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Be Assertive, Get Ripped
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Chris Shugart
Director of Content

Join date: Oct 2002
Posts: 17382

Be Assertive, Get Ripped

Mike has a decision to make. He has three choices. Only one is correct.

The situation: Mike's officemate has walked over to his desk and handed him a piece of birthday cake. It's always someone's birthday in the office. Cake is policy. But Mike is trying to get lean for summer and has tightened his diet.

Choice 1: Mike can get aggressive: "No, you waddling whale, I don't want cake. If I ate cake I might look like you someday. Then I'd have to harpoon myself and donate my carcass to starving Japanese orphans!"

Choice 2: Mike can be passive and eat the cake "out of politeness."

Choice 3: Mike can say, "None for me, but thanks" and smile. When his officemate persists -- and she will -- he can say, "No, thanks" again, smile again, and look her in the eyes. Firm, but polite.

In the spectrum of communication, there are three levels:

1. Aggressive
2. Assertive
3. Passive

Aggressiveness works, but it also makes you a flaming asshole. Passiveness is "nicer" but it's also a big fat FAIL. The correct choice is assertiveness.

Psychologist Terese Katz came up with the idea of applying assertiveness training to dieters. And she's right on the money. This type of behavior training is normally used to help people stop acting like doormats, or stop being assholes. (Sadly, most assholes, being assholes, have no idea that they're assholes. It's part of the whole assholipathy mental disorder.)

One study showed that at least 50% of dieters feel pressured by others to eat. Dr. Suzette Edwards uses the term "assertive dieting." I like that. I've always found that the best solution is to be friendly and excited about what you're doing, not ashamed of it. "No thanks, I'm eating this homemade hummus I brought instead. I've sworn off sweets and flour-containing foods. I'm feeling great and getting leaner. Here, try my hummus..."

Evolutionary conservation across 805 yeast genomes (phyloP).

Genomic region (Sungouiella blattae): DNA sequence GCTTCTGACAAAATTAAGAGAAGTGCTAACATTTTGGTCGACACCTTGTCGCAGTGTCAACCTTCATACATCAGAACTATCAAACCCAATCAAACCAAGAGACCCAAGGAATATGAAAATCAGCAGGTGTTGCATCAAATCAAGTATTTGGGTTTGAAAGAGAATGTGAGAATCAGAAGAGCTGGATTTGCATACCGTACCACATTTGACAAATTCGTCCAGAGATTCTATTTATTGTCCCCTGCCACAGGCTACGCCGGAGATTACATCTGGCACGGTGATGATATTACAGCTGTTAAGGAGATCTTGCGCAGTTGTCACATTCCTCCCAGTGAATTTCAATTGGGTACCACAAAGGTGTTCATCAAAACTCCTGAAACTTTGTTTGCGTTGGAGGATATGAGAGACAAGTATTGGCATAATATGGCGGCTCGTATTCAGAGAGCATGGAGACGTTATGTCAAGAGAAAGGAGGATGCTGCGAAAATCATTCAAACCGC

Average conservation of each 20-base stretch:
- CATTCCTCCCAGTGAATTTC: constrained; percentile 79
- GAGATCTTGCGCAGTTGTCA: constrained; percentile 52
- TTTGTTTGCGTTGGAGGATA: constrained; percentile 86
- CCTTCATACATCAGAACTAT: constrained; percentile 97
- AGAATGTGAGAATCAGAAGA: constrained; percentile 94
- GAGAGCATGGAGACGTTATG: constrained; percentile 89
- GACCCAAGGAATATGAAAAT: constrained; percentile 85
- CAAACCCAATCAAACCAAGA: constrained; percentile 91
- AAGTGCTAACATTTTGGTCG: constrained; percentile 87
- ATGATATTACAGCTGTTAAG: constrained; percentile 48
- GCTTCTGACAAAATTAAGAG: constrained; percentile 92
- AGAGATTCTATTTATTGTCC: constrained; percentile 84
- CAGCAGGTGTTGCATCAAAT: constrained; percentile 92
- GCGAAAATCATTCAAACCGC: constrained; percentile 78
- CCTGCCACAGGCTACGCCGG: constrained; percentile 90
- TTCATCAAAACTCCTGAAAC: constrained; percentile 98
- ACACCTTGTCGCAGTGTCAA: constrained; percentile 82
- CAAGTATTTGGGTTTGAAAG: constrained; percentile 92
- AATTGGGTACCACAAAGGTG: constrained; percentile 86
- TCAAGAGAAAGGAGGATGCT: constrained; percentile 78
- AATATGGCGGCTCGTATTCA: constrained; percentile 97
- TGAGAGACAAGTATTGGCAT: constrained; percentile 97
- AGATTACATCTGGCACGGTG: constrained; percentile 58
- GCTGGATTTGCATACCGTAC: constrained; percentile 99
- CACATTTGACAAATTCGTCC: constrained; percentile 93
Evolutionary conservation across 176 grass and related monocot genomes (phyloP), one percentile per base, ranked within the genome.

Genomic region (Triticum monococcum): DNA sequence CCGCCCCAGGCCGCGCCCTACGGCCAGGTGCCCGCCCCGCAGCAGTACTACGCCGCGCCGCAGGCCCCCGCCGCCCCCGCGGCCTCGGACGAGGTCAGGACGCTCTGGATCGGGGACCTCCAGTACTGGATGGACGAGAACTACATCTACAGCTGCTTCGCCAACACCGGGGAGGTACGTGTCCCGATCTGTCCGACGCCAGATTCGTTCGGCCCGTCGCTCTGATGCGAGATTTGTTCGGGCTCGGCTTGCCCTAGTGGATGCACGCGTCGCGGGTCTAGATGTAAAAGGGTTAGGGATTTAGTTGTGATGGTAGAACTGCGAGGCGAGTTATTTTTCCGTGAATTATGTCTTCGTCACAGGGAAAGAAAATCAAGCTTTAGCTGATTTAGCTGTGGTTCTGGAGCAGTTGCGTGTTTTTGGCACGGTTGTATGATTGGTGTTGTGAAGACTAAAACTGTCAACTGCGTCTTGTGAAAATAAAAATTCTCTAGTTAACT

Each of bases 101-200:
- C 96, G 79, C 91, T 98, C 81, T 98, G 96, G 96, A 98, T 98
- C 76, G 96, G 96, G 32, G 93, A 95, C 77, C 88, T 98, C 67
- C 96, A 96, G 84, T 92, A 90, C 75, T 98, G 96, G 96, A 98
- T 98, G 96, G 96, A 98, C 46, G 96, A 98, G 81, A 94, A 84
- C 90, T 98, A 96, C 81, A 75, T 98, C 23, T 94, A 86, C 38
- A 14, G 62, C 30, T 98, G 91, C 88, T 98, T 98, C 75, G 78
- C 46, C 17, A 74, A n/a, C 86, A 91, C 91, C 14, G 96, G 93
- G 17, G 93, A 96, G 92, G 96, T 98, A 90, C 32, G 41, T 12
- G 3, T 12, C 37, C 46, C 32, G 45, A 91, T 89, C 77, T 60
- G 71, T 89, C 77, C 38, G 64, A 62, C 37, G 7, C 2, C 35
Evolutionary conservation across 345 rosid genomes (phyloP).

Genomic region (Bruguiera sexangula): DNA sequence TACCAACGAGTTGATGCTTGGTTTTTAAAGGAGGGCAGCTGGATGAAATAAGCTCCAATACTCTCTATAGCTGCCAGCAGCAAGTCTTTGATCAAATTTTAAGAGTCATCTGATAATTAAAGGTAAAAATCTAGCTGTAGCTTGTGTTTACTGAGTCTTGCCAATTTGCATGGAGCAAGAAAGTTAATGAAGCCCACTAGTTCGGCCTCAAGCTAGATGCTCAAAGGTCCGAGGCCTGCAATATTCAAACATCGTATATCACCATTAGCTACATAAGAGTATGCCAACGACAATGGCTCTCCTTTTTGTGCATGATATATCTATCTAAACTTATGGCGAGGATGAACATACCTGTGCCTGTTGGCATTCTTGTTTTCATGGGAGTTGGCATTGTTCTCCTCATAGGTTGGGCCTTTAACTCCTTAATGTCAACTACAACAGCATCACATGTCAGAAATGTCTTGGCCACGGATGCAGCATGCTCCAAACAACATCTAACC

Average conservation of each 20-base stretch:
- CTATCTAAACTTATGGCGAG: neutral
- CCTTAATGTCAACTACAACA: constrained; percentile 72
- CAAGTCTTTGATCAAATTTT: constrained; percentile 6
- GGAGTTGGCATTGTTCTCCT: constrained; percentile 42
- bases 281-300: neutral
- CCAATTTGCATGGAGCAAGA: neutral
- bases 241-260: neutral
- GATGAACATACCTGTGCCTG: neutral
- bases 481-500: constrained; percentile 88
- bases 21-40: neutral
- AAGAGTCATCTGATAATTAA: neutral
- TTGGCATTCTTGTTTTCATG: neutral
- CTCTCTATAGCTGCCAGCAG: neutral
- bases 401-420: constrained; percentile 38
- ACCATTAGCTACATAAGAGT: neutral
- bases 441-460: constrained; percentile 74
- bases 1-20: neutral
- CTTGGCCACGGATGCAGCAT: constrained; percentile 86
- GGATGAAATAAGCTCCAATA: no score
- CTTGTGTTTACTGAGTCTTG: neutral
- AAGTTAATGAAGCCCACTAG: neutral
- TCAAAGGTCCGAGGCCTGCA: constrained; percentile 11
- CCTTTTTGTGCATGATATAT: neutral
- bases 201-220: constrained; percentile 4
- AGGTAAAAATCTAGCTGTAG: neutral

See, friendly and fun, yet firm in your refusal. And 9 times out of 10, they'll start asking you about your diet and admire you for your decision. Oddly, this usually comes right after they attempt to wreck your plan. People are weird.

Lesson: Don't be a jerk. But don't be a meek mouse either.

Be proud. Stand firm. Be assertive. -- Chris

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MikeManos
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Join date: Feb 2008
Posts: 139

Hey, how did you find out about that?!

She's been trying to tempt me with flour and refined sugar since October...but I replied, "Thanks, but none for me. Makes me feel weazy and puts me right to sleep."

Then I gave her a few links to some recipes on this site, and she said that she would check them out, try them, and if they come out good she'll bring me some. Let's see how that goes.

Hey, I may be on to something here... =)

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Defiance
Level

Join date: Oct 2009
Posts: 195

When i first did a ketogenic diet, I used to get that alot! Everyone wanted to feed me cake, potatoes, beer and whatnot. I had no problem saying "no thank you". I knew i couldn't eat it, so after a while i didn't bother thinking about it as an option. The craving, or the desire was not a problem.

What was a problem was when people nagged me to eat. "come on, treat yourself! Just a tiny bit cant hurt!"
It gets all awkward, and i have to explain my diet. Most people even think its a terrible and most likely very dangerous diet...

It may hurt my grandmas feelings if i don't taste one of the 15 cakes she baked that day, but it would hurt me and my self respect more if i did.

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Icarus
Level 5

Join date: Feb 2003
Posts: 550

Being the asshole worked for me once. Everyone got the message that day. I was just fed up with the constant pushing of the Type II diabetes cakes (bagels) for breakfast at work when we had meetings. It really worked cuz I took off the CEOs head in front of everyone. He and I are friends, so he knew I was serious, but everyone else thought I had gone mental. Since then (well, up until we were bought by IBM) we had eggs and bacon available as well.
Being nice/assertive doesn't always work if you are surrounded by (dietary) idiots.

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RTJenforcer
Level

Join date: Mar 2009
Posts: 835